Once the networks are constructed, a variety of network analytic approaches become possible. The recognition that different network characteristics have the potential to influence of the structure of networks generally (Newman 2003) is well known and that these structures have specific influences on the social-ecological function of a system is also generally well accepted (Newman and Dale 2005, Bodin et al. 2006, Janssen et al. 2006). Because the networks presented here are spatially embedded, the structures of the individual- and plot-based networks are subject to influence by both the characteristics of the space they occupy and spatial autocorrelation (Boccaletti et al. 2006).
Measures of modularity and attendant community structure in the presented networks offers information regarding subcomponents of network as a function of their reliance on particular edges to connect them to the remainder of the network (Girvan and Newman 2002). In the context of the study area sub-basin, communities of plots arise as a function of the hydrological characteristics of the landscape. Also, since modularity is based on the relationship of intra- and inter-connectivity within and across groups, the modularity and community measures allow for the identification of the critical edges within the network. This decision is consistent with the recent work of Beilin et al. (2013), where modularity approaches were chosen to examine community based natural resource management across multiple scales. Beilin et al. (2013) base their selection of modularity as a key metric on the idea that, within NRM contexts, there exist subgroups that have the ability to function semiautonomously and in a manner at least partially independent of their broader contexts.
Another important network concept that has a direct relationship with spatial embedding is the notion of centrality. Centrality is a structural attribute of the network that serves to characterize the role of any given node or edge in enabling overall connectivity of the networked system (Newman 2003). In examining centrality in a social-ecological context, however, centrality may serve to indicate several potential characteristics ranging from high levels of coordination to highly centralized management (Bodin et al. 2006). In an ecologically-based system, however, high centrality may take on yet additional meaning ranging from indicators regarding the movement of organisms (Estrada and Bodin 2008) to nodes and edges that are essentially serving as the “backbone” of the ecological system (Urban et al. 2009).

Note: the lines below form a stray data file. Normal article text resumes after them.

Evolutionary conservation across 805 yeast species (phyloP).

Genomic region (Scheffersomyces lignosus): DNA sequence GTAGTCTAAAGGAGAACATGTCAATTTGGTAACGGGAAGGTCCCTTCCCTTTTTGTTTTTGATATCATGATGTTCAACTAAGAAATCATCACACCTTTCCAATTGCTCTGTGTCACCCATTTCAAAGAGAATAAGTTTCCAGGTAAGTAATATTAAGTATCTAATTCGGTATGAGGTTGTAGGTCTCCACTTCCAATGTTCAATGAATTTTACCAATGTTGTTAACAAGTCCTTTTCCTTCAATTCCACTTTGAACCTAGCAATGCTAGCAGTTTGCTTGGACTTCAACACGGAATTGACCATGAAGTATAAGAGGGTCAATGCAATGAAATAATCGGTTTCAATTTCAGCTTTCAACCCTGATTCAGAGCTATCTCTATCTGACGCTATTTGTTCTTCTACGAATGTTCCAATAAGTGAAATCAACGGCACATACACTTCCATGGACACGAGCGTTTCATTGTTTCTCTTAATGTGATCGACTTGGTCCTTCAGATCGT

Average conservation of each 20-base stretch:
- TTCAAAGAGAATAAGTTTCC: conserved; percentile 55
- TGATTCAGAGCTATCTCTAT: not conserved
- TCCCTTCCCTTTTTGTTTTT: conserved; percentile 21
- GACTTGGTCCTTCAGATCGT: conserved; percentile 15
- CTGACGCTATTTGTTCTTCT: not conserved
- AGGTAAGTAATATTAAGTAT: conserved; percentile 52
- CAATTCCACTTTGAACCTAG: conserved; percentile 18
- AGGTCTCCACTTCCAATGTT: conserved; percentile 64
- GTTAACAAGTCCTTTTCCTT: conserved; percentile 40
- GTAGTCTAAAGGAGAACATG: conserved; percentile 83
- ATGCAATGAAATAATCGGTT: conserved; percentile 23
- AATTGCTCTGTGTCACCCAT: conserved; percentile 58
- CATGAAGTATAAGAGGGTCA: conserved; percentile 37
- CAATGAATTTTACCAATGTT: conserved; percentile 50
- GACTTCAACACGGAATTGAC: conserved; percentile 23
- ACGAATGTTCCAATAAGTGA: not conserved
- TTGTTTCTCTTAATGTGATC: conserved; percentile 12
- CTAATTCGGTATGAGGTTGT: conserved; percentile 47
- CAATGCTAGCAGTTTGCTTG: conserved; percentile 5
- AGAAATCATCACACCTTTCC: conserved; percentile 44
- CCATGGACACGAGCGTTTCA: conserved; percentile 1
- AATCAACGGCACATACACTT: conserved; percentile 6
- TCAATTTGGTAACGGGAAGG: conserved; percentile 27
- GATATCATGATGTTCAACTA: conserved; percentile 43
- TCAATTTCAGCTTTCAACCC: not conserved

The social-ecological systems perspective that girds this effort implies an integral coupling between ecosystems and the people that inhabit those systems. Importantly, people serve multiple roles in a social-ecological systems context. The overall function of the landscape is thus at the intersection of the ecological characteristics of the landscape itself and the collective, yet individual roles of the people residing in that landscape. In agroecosystems it is thus impossible to separate the landscape from its inhabitants or, equivalently, the social system from the ecological system.
An important aspect of understanding spatial resilience is related to how the centripetal and centrifugal forces affecting resilience (Cumming 2011) are distributed across the landscape. In the Fogera study site a number of important insights can be interpreted from the SENs that would be difficult to gain from other approaches.